A surprise yearlong delay in the delivery date of Mitsubishi Aircraft’s Regional Jet won’t derail plans to create hundreds of jobs in Washington, according to the head of the Japanese company’s local engineering partner.
A surprise yearlong delay in the delivery schedule of Mitsubishi Aircraft Corp.’s regional jet won’t derail plans to create hundreds of jobs in Washington, according to the head of the Japanese company’s local engineering partner.
In August, Mitsubishi and local partner AeroTec said employment at an engineering center in Georgetown for key testing and certification work would double to 150 jobs in 2016.
The companies also doubled to about 200 their estimate for the number of people to work at Moses Lake, where the Mitsubishi regional jet, known as the MRJ, is slated to conduct extensive flight testing.
Thursday’s announcement that Mitsubishi has identified “several issues” that will delay its first delivery by a year won’t affect the work here, said AeroTec CEO Lee Human.
Most Read Business Stories
- FedEx close to a deal to operate out of Paine Field as Boeing abandons its 787 Dreamlifter center
- U.S. readies small-business grants as PPP nears end
- Amazon is opening a hair salon
- How to get property tax help if your business was hurt by the COVID-19 pandemic
- Kroger is amassing a robot army to battle Amazon, Walmart
“There will be no impact to the preparations in Seattle and Moses Lake,” Human said in an interview. “No change in timeline for those.”
Testing in the U.S. was supposed to start in the first half of 2016, with delivery expected by mid-2017, but now Mitsubishi says the flight-test work in Washington will start toward the end of next year, with delivery in 2018.
Senior Executive Vice President Nobuo Kishi said at a news conference in Nagoya, Japan, that Mitsubishi Aircraft plans to strengthen the jet’s frame and upgrade software.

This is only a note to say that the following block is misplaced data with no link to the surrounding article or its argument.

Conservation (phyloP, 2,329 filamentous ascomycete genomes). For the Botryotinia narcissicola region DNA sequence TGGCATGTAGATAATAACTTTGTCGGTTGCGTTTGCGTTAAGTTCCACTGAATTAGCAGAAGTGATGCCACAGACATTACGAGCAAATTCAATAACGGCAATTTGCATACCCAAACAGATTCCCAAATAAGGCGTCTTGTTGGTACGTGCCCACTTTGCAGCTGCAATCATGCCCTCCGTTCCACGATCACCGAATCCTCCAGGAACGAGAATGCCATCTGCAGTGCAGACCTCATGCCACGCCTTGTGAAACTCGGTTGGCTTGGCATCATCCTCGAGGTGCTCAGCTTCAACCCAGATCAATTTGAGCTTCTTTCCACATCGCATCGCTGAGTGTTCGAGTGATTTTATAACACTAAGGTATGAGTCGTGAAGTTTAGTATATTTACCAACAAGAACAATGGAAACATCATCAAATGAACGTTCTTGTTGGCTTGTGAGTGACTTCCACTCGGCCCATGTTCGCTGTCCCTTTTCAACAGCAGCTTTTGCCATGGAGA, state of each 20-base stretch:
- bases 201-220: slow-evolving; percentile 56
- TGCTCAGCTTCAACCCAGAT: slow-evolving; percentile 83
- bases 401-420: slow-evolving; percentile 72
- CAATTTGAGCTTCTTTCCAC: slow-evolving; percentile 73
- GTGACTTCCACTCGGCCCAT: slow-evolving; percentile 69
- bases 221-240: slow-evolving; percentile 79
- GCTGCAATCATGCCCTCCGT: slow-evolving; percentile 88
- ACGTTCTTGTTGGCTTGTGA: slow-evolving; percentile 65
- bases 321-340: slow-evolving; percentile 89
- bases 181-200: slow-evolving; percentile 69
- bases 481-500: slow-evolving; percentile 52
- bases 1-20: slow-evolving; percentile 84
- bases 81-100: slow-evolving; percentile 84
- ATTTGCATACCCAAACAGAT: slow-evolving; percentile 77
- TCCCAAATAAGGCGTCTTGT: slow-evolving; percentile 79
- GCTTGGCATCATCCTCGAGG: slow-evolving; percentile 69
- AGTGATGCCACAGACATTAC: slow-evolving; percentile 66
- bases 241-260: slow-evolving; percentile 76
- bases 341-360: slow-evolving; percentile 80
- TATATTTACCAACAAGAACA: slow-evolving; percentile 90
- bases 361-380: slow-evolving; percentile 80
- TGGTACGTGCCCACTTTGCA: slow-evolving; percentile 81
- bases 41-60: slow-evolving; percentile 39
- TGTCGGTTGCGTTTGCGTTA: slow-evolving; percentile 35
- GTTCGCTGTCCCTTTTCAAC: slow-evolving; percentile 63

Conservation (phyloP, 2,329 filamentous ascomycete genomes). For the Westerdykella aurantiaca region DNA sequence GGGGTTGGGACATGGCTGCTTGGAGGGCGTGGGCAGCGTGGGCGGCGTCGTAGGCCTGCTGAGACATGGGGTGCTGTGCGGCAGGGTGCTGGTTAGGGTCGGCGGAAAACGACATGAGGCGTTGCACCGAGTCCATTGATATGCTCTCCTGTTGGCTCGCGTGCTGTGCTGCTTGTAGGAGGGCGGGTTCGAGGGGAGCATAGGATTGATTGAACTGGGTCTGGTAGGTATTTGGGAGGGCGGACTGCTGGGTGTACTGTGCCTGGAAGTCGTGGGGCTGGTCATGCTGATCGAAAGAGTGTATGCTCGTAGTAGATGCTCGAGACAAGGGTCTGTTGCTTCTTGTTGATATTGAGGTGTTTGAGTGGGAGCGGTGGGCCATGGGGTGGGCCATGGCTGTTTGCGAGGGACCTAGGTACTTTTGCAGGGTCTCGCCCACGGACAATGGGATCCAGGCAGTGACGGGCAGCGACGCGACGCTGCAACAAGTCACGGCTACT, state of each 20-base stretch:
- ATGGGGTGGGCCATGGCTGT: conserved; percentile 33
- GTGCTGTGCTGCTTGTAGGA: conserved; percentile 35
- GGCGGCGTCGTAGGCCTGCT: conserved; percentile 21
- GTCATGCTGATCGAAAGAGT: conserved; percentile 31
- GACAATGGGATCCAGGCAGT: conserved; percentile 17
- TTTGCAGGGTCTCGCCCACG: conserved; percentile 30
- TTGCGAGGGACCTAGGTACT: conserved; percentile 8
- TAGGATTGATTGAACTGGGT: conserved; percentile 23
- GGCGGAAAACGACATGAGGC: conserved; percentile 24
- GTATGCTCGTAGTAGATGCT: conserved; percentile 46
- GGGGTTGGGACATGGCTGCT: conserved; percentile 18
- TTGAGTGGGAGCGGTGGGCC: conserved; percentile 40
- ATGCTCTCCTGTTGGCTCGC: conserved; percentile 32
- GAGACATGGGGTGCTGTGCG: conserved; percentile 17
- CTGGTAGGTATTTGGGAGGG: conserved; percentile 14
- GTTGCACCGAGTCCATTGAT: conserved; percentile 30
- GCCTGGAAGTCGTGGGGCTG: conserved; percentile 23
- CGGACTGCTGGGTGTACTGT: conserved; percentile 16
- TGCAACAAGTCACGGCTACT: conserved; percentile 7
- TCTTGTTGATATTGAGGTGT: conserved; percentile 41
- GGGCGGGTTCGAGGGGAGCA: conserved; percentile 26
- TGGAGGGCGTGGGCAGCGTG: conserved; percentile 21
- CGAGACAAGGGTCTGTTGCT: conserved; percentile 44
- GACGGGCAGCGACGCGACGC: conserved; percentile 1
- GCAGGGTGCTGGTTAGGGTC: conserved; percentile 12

“Our initial expectations were too optimistic,” Kishi said. “We found that things that we expected to take 10 days to do took 15 days. Tests that we thought we could do 20 times took 40.”
Mitsubishi Aircraft President Hiromichi Morimoto said the plane’s frame had passed strength tests for normal use, but there were concerns it wouldn’t pass certification tests that check whether the frame can withstand 150 percent of normal use.
“This is Japan’s first new passenger plane in 50 years and on paper everything looked fine,” he told reporters. “However, when we built it we found places to improve that we hadn’t banked on.”
Mitsubishi Aircraft has received 407 orders, including options and purchase rights, for its two types of planes, which seat from 78 to 92 passengers.
It’s the fourth delay in bringing the jet to market, according to Bloomberg News.
The delay is likely to make the U.S. side of the certification program more important, says Scott Hamilton, an Issaquah-based aviation analyst with Leeham.net.
“The Seattle engineering center is undoubtedly trying to work the problem along with their Japanese partners,” Hamilton said. “When you have a situation like this it’s all hands on deck.”
More troublesome for Mitsubishi is the prospect that lengthy delays could send potential customers shopping elsewhere. A big chunk of the firm orders comes from three U.S. regional airlines, among them SkyWest and Trans States Airlines, Hamilton said. They could go buy similar regional jets from Brazil’s Embraer, for example.
SkyWest, which has ordered 100 MRJs, is the biggest customer. In an emailed statement, spokeswoman Marissa Snow said SkyWest’s orders “remain unchanged, and are dependent on flying contracts, scope and aircraft availability.”
ANA, Japan’s largest airline, said that “whilst this latest delay is very disappointing, we remain confident of the benefits the MRJ will bring to the ANA fleet.”
Japan’s last homegrown passenger plane was the YS-11, a turboprop made by Nihon Aircraft Manufacturing, a consortium that included Mitsubishi Heavy, Kawasaki Heavy Industries and Fuji Heavy Industries. Only 182 were sold, and the production line was stopped in 1974 after little more than a decade.
The MRJ will use a geared turbofan engine built by United Technologies’ Pratt & Whitney unit, which is expected to make the jets at least 20 percent more fuel-efficient than similar planes, the company has said.
Mitsubishi Aircraft estimates the cost of developing the MRJ at about $1.5 billion. The 92-seat MRJ90 has a list price of $47.3 million.